Rosetta Stone

Round Trip Distance: 0.28 miles
Difficulty: Easy
Elevation: 4471 - 4507 feet
Cellphone: 0-3 bars
Time: 30 mins.
Trailhead: Rouch Creek Rd.
Fee: none
Attractions: rock shelter, petroglyphs

The Rosetta Stone site is located along the Rouch Creek Road just off of US-395N 12 miles northwest of Bishop, California. The site includes a rock shelter cave and a single small boulder that is covered with petroglyphs and is known as the Rosetta Stone.

The unmarked Rouch Creek Road is 2.9 miles past the Bloody Hands site on Mill Creek Road. Measuring from the junction of US-395 and CA-168, in Bishop, drive north on Main Street/US-395 for 0.86 miles and keep left on US-395 N. Continue on US-395 N for another 11.5 miles and pull off at the road on the right. The turnoff is at the point where US-395N gets close to the side of the hill and begins an ascent. Find a place to park out of the way so as not to block the road. Do not park in front of the gate.

The green powder river gate will probably be locked but there is a walk-around on the right. From here it is only about 400 feet to the site.

After a nice short stroll beneath a copse of cottonwoods that overhang the road the route emerges into the open right before it makes a curve to the right. On the left side of the road what looks like a small cave should start becoming visible within 100 feet of the road. The Rosetta Stone boulder is in the thick brush off to the right of the cave and isn't visible until you are almost right on top of it.

There are several faint paths that lead both to the rock shelter and the petroglyphs. The path to the petroglyphs passes through a thick growth of willows and other brush and is a little beyond the path to the rock shelter.

A minor amount of scrambling is required to get the short distance up to the cave.

A heavy coat of soot covers the roof of the cave. Small stacks of rocks are still visible that originally formed a wall near the entrance.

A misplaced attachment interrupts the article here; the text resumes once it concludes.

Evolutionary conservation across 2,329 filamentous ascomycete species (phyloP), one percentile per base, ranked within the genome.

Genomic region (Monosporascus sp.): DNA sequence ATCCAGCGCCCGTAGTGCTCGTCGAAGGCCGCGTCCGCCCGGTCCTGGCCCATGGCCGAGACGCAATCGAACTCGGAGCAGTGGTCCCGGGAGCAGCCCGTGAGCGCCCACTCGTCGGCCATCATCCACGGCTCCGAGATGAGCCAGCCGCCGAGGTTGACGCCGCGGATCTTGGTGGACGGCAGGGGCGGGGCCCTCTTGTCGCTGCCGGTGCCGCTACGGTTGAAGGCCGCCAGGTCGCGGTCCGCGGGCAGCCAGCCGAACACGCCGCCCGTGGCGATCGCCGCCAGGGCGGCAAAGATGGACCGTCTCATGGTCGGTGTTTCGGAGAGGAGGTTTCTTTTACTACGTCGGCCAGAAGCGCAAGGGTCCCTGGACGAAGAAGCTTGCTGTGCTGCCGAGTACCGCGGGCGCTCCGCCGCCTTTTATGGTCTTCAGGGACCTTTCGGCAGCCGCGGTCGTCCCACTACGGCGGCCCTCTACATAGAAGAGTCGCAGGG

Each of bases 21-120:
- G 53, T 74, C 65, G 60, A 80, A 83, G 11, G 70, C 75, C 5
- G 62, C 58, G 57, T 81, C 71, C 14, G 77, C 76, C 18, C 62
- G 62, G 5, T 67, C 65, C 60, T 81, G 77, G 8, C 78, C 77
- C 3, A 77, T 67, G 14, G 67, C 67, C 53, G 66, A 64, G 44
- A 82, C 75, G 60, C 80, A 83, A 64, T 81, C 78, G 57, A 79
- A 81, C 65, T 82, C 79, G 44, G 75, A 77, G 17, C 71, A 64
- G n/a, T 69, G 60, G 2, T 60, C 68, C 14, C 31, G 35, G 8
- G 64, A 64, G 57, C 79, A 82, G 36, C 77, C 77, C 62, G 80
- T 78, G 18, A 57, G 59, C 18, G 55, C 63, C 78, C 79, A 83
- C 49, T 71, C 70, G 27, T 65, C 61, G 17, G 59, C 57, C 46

The Rosetta Stone is over amongst a tangle of brush maybe 20 feet away. We were able to easily find our way over to it without going back out to the road.

Laying like a big Easter Egg in the midst of the brush the Rosetta Stone finally becomes revealed. Unlike an Easter Egg you may look but not touch.

A set of two concentric circles are the most prominent images on the boulder.

The lower image of concentric circles is different in as it is crossed. Turkey tracks, a couple of vulva symbols, and what looks a little like a 6 fingered hand are among some of the other images. The short lines extending from the line that runs around the outer edge of the boulder and encloses the rest of the images are an interesting aspect to contemplate.

It is a mystery to us how the small boulder became known as the Rosetta Stone. Unlike its namesake it doesn't provide much information and doesn't appear to be a key for translating other panels of rock art and there is no nearby town named Rosetta. Of course, we are also stumped how the road running along Rock Creek became named 'Rouch Creek' but that is what it is on the maps. All that aside, the Rosetta Stone site is an easy one to visit and in our opinion fun and well worth the time. If you would like to see it for yourself then all you have to do is 'Take a hike'.